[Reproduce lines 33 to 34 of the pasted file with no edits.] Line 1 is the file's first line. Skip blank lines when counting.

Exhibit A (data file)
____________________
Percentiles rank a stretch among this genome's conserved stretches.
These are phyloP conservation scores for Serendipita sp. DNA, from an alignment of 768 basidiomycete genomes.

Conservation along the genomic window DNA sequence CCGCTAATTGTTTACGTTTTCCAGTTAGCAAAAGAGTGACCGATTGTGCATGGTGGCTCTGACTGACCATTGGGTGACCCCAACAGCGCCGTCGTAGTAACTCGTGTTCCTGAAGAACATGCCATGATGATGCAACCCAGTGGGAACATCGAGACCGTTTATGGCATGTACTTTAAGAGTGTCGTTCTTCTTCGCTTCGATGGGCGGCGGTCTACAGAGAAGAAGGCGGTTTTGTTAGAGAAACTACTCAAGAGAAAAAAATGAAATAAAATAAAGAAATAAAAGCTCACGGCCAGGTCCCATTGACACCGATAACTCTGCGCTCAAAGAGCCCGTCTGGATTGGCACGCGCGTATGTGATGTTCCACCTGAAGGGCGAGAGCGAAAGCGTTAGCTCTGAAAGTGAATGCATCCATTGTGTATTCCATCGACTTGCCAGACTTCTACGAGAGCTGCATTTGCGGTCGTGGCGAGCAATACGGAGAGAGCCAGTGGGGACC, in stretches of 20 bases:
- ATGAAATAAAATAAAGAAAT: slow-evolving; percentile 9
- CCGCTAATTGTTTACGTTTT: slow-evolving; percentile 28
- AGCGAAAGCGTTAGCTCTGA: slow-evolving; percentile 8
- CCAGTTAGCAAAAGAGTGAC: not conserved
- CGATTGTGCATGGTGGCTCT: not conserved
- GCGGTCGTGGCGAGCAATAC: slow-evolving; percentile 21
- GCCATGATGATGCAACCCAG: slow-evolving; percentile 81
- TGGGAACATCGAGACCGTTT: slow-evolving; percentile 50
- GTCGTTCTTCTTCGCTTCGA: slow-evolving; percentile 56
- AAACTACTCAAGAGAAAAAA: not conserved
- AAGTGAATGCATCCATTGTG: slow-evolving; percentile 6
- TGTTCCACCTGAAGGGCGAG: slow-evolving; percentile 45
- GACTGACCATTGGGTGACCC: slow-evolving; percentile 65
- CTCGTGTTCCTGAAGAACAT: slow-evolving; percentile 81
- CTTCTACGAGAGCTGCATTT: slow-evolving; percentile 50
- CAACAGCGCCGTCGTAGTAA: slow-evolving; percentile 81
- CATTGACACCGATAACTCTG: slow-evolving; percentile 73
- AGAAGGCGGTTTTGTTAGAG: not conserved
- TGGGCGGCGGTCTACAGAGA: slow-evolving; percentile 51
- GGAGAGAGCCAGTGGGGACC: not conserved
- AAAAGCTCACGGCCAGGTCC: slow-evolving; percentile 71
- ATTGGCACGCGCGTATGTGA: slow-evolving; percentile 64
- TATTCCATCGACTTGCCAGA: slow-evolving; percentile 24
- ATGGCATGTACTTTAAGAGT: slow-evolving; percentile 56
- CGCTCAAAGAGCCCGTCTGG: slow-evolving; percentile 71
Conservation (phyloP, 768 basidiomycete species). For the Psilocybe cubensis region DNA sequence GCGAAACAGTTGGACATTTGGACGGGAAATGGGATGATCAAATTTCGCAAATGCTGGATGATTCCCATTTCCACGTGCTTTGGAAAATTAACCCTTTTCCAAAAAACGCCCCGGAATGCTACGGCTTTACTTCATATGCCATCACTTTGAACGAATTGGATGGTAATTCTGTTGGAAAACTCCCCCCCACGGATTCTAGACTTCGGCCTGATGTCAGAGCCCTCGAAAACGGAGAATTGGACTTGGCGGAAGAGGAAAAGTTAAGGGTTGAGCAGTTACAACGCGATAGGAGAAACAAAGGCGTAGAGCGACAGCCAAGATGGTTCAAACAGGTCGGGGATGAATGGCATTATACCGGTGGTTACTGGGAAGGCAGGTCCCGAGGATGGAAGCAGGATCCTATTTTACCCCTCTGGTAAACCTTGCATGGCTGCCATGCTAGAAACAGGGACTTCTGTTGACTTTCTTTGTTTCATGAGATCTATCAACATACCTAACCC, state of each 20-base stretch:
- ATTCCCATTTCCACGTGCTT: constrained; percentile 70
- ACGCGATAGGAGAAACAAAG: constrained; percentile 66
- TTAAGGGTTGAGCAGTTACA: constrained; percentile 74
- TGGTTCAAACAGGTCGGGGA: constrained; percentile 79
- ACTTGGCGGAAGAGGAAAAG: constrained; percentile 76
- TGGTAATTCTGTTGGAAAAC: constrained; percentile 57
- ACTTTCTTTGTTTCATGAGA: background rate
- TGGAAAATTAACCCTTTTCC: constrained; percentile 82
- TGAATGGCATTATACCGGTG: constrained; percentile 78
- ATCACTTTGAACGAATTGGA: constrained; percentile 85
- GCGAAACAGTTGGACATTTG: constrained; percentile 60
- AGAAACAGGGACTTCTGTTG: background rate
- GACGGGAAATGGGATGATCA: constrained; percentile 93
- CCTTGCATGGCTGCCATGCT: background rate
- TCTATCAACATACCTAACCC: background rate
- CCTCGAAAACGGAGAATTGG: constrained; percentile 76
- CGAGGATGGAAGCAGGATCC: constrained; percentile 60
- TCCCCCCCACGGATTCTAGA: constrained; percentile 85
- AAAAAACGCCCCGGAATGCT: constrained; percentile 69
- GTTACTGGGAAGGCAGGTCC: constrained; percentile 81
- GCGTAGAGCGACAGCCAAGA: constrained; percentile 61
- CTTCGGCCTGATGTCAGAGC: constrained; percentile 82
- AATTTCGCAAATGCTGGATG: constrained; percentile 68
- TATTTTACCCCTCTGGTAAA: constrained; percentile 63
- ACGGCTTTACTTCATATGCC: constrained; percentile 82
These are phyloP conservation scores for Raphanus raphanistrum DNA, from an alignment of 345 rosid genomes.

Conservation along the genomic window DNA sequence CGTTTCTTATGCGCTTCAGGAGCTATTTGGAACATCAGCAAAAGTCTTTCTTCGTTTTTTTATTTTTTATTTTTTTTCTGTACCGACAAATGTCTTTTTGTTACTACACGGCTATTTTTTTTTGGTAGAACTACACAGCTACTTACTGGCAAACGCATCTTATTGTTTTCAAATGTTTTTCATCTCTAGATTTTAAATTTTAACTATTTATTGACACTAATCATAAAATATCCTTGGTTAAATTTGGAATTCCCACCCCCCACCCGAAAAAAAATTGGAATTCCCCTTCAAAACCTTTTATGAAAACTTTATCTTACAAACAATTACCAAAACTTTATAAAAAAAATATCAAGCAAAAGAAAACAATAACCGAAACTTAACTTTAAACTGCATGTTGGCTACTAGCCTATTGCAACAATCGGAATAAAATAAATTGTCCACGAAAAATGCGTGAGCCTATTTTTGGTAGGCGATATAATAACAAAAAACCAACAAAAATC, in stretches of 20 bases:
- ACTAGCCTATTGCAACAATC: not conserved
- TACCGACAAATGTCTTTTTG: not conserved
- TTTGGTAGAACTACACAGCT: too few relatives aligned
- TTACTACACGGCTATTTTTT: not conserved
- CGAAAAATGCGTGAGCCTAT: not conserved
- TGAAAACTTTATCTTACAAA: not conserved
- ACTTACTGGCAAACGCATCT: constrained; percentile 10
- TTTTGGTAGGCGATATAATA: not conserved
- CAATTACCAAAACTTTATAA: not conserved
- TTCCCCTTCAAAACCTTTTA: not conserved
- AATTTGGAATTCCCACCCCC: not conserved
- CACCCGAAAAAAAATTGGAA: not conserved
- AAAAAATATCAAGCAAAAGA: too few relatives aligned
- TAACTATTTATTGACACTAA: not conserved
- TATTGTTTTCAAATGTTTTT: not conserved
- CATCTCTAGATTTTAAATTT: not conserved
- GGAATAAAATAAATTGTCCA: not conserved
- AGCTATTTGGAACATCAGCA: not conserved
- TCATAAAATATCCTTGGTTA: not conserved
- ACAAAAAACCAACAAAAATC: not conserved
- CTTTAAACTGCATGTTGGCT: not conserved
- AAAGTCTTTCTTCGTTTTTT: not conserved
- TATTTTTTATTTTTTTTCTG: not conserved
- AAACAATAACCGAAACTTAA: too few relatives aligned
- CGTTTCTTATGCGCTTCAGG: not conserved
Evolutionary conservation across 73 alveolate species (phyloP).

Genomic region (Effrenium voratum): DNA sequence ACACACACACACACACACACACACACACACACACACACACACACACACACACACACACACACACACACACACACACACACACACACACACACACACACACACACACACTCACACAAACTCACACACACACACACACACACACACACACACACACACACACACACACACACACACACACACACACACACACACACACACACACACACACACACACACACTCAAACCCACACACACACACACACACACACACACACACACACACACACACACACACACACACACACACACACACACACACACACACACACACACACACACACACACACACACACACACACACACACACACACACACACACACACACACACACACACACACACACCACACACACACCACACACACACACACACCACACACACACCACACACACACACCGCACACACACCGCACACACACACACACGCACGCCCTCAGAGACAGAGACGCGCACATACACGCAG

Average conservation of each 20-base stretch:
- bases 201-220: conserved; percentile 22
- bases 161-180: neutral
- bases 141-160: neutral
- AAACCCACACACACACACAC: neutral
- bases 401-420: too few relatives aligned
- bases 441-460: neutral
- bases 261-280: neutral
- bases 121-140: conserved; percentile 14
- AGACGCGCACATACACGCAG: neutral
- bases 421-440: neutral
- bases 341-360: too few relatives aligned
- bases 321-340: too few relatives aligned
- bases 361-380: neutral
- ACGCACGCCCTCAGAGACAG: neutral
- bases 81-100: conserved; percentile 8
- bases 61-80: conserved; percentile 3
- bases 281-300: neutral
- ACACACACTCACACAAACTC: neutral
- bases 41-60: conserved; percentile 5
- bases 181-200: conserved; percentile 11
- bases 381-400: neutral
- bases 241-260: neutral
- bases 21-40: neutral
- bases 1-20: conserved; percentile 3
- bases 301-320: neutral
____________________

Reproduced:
- TGGTTCAAACAGGTCGGGGA: constrained; percentile 79
- ACTTGGCGGAAGAGGAAAAG: constrained; percentile 76